I am happy to report this has not had a significant impact on the overall speed of the script;

$ time yes n | ./maclean

Clean thumbnail cache of files not accessed for 2 weeks (y/N)? Skipped

Clean $HOME cache of files not accessed for 2 weeks (y/N)? Skipped

Clean AUR Helper cache of all build files (y/N)? Skipped

Clean all unused repositories and uninstalled packages from cache (y/N)? Skipped

real    0m0.321s
user    0m0.256s
sys     0m0.078s

And a note: The orphans check fires after cleaning the package cache. This means that if you run the script once while answering yes to all queries including orphan removal, then run it again there will be more package cache to remove. This is intentional. In the scenario someone removed orphan packages they actually need those packages will still be in the cache until next cleaning.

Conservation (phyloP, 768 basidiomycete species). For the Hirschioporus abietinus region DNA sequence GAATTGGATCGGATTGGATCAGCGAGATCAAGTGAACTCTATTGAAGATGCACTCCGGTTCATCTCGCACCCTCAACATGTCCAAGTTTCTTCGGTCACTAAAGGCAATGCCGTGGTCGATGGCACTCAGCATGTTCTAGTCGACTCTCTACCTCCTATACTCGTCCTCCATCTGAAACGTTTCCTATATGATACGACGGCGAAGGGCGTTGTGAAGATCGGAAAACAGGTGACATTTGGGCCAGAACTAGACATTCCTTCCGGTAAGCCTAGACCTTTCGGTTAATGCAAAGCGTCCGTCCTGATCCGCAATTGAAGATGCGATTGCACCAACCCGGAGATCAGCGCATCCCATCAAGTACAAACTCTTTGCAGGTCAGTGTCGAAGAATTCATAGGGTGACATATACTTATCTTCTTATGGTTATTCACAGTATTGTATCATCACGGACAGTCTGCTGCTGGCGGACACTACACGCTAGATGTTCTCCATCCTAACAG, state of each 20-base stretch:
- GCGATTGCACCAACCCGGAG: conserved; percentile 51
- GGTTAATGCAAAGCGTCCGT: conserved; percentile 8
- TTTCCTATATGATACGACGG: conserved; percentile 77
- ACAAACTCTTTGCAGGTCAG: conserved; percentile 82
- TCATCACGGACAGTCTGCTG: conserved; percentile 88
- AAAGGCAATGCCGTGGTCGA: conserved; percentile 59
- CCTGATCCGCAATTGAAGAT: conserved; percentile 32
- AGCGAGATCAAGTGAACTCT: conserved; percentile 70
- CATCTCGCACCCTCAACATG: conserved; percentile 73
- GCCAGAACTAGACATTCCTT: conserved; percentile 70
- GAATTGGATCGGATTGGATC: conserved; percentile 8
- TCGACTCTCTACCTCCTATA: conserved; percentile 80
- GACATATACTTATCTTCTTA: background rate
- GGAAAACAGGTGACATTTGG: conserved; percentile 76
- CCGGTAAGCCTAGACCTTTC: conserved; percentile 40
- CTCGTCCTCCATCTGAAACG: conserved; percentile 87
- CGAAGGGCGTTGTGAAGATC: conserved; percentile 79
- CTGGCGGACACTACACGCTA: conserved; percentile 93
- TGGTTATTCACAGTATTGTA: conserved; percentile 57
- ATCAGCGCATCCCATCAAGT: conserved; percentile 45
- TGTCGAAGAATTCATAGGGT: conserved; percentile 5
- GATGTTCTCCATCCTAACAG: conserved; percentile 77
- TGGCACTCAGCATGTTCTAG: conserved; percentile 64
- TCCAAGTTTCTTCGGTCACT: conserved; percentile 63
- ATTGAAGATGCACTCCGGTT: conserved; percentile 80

A little early because I havent updated the table to reflect all changes yet, but

  • better aur helper checking
  • more (flatpak and pamac) leftovers found and wrangled
  • add yarn support (as with others, .cache removal skipped, prompt to clean or remove)

Until next time. :penguin:


Another bit of updoots.

  • Table updated.
  • Overall speed improved. A full cleaning is now 2x-3x faster!
  • Added midori and falkon to omitted caches.
  • yarn support improved. (surely target ~/.yarn cache with --mirror)
  • snap support improved. (sudo was required for snap remove :sweat_smile:)
  • Moved a check for pacman before cache, repository, and AUR helpers.
    ( in total this brings down our ‘hard prompts’ to exactly 2 - the thumbnail and larger cache prompt. These changes make the script more accurate and even more portable. It should be functional on most any distro, though it will continue to be most useful on Arch/Manjaro )